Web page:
Colorado PROFILES, The Colorado Clinical and Translational Sciences Institute (CCTSI)
Last Name

Contact Us
If you have any questions or feedback please contact us.

Regulation of Targeted Therapeutic Response by the Immune Microenvironment in HNSCC

Collapse Biography 

Collapse Overview 
Collapse abstract
Despite optimized therapeutic regimens, the 5-year survival rate for head and neck squamous cell carcinoma (HNSCC) remains around 50%. EGFR is a key component of a receptor tyrosine kinase (RTK) network that functions as a non-mutated ?driver? in HNSCC cell lines and is the target for the FDA-approved agent, cetuximab. Individually, HNSCC patients exhibit wide-ranging extent of response to cetuximab as well as ERBB family- targeted tyrosine kinase inhibitors (TKIs) such as afatinib. Importantly, even in combination with chemo- or radiotherapy, EGFR inhibitors fail to eliminate 100% of tumor cells. These therapy-resistant tumor cells, termed ?residual disease cells?, have been invoked as a reservoir from which lethal drug resistant cancers ultimately emerge to drive progression. In support, the extent of therapy-induced tumor shrinkage correlates with progression-free survival in some cancers. Thus, deepening the HNSCC response to targeted drugs through mechanism-based combinations of agents that precisely attack the residual disease state is predicted to extend progression-free and overall survival. At present, the biological mechanisms that underlie tumor cell persistence and the heterogeneity of therapy- induced tumor responses observed in HNSCC patients are ill-defined, highlighting a critical knowledge gap. Our preliminary data demonstrate that inhibition of the EGFR-MEK-MAPK axis with targeted EGFR or MEK inhibitors in human and murine HNSCC cell lines rapidly stimulates an innate immune response leading to induction of chemokines and cytokines that signal to immune cells in the tumor microenvironment (TME) as well as antigen presentation pathways (MHC class I). Importantly, variable induction of the effector T cell and NK cell chemoattractant, CXCL10, pro-tumorigenic cytokines, TGF? and IL6, and MHC class I are observed within a panel of HNSCC cell lines, supporting the idea that intrinsic heterogeneity within this EGFR/MEK inhibitor- induced innate immune response instructs direct, yet variable immune cell participation in the therapeutic response. We propose to interrogate the HNSCC residual disease state with patient specimens, syngeneic murine tumor models and human HNSCC cell lines as a means for delineating novel paracrine pathways mediating therapy-induced cancer cell-TME cross-talk. This proposal will test the hypothesis that rapid transcriptional reprogramming stimulated by targeted EGFR-MEK-MAPK axis inhibitors induces a variable spectrum of anti- and pro-tumorigenic chemokines and cytokines that communicate with the immune microenvironment, leading to its direct participation in the therapeutic response. Moreover, intrinsic heterogeneity among HNSCC patients in the overall anti- vs. pro-tumorigenic balance of this innate response contributes to the observed variability in the extent of the observed responses. Successful completion of the studies may highlight presently unappreciated immune pathways for rational targeting with mechanism-based drug combinations in the future. Aim 1: Characterize early EGFR/MEK inhibitor-induced reprogramming and immune cell content in patient and murine orthotopic HNSCC tumors and associate with therapeutic response. The studies will test the hypothesis that greater degree of therapeutic response is linked to increased effector T cell infiltration and decreased myeloid cell content as well as increased MHC class I expression. Aim 2: Murine HNSCC cell lines will be propagated orthotopically in immune-competent and -deficient hosts to test the direct contributions of specific immune cell populations to the EGFR and MEK inhibitor therapeutic response. Aim 3: Define the mechanism of the EGFR/MEK inhibitor-induced innate immune response in HNSCC cell lines and the test the role in the in vivo therapeutic response.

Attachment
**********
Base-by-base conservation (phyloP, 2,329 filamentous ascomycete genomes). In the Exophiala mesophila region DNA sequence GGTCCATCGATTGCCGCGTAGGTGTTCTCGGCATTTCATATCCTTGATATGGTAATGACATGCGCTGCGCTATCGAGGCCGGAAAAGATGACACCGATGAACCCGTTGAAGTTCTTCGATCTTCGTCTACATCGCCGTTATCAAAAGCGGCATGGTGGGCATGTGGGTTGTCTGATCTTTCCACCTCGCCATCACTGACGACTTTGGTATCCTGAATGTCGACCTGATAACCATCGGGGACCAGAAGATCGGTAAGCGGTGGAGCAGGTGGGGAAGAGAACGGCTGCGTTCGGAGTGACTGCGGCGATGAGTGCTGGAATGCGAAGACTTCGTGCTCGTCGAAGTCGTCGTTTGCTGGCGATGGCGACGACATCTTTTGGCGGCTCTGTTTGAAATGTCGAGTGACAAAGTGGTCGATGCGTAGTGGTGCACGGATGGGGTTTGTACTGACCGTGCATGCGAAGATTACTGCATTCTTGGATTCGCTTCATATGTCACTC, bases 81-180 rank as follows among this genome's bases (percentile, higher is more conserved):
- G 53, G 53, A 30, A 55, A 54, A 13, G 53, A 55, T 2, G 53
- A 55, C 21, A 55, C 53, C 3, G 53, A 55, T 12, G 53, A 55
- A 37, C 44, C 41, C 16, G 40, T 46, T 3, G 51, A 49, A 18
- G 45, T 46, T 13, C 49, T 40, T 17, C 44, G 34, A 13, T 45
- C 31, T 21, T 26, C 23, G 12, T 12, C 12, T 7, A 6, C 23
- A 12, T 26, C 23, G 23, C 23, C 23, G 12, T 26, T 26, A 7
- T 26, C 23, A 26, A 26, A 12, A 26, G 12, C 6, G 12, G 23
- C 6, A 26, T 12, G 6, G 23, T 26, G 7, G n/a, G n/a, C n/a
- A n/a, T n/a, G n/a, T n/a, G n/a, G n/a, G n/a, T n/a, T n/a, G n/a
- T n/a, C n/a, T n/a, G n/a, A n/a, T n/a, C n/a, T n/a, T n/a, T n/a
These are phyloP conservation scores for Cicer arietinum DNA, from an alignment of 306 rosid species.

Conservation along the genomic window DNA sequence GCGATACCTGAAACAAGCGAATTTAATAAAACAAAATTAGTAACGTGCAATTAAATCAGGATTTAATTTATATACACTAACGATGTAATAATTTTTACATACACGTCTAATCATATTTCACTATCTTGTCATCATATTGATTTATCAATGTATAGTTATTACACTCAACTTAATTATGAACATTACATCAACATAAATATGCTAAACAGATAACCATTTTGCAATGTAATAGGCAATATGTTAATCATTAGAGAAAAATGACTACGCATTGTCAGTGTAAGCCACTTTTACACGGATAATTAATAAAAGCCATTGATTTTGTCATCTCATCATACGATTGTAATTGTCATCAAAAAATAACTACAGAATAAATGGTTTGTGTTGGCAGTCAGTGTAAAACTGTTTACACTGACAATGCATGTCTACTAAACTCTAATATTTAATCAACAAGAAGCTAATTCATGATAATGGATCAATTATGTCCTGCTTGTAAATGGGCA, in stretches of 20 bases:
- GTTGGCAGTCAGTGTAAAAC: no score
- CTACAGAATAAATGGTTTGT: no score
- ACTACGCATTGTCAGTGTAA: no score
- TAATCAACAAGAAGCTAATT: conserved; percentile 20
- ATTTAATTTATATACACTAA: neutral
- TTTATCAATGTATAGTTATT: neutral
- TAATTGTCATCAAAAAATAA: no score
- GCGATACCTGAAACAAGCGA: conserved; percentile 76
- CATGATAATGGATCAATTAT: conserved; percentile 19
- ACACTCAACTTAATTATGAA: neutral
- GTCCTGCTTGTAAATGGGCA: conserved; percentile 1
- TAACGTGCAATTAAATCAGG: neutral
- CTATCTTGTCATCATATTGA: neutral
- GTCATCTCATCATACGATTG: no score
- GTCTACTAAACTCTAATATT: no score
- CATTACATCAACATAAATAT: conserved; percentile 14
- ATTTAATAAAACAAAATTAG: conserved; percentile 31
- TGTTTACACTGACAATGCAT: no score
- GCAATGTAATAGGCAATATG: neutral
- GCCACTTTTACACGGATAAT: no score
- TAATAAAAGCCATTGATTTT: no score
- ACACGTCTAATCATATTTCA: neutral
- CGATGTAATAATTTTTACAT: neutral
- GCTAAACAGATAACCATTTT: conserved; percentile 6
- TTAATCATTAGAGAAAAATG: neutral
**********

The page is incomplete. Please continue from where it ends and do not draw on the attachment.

Collapse sponsor award id

Collapse Time 
Collapse start date
Collapse end date

Copyright © 2023 The Regents of the University of Colorado, a body corporate. All rights reserved. (Harvard PROFILES RNS software version: 2.11.1)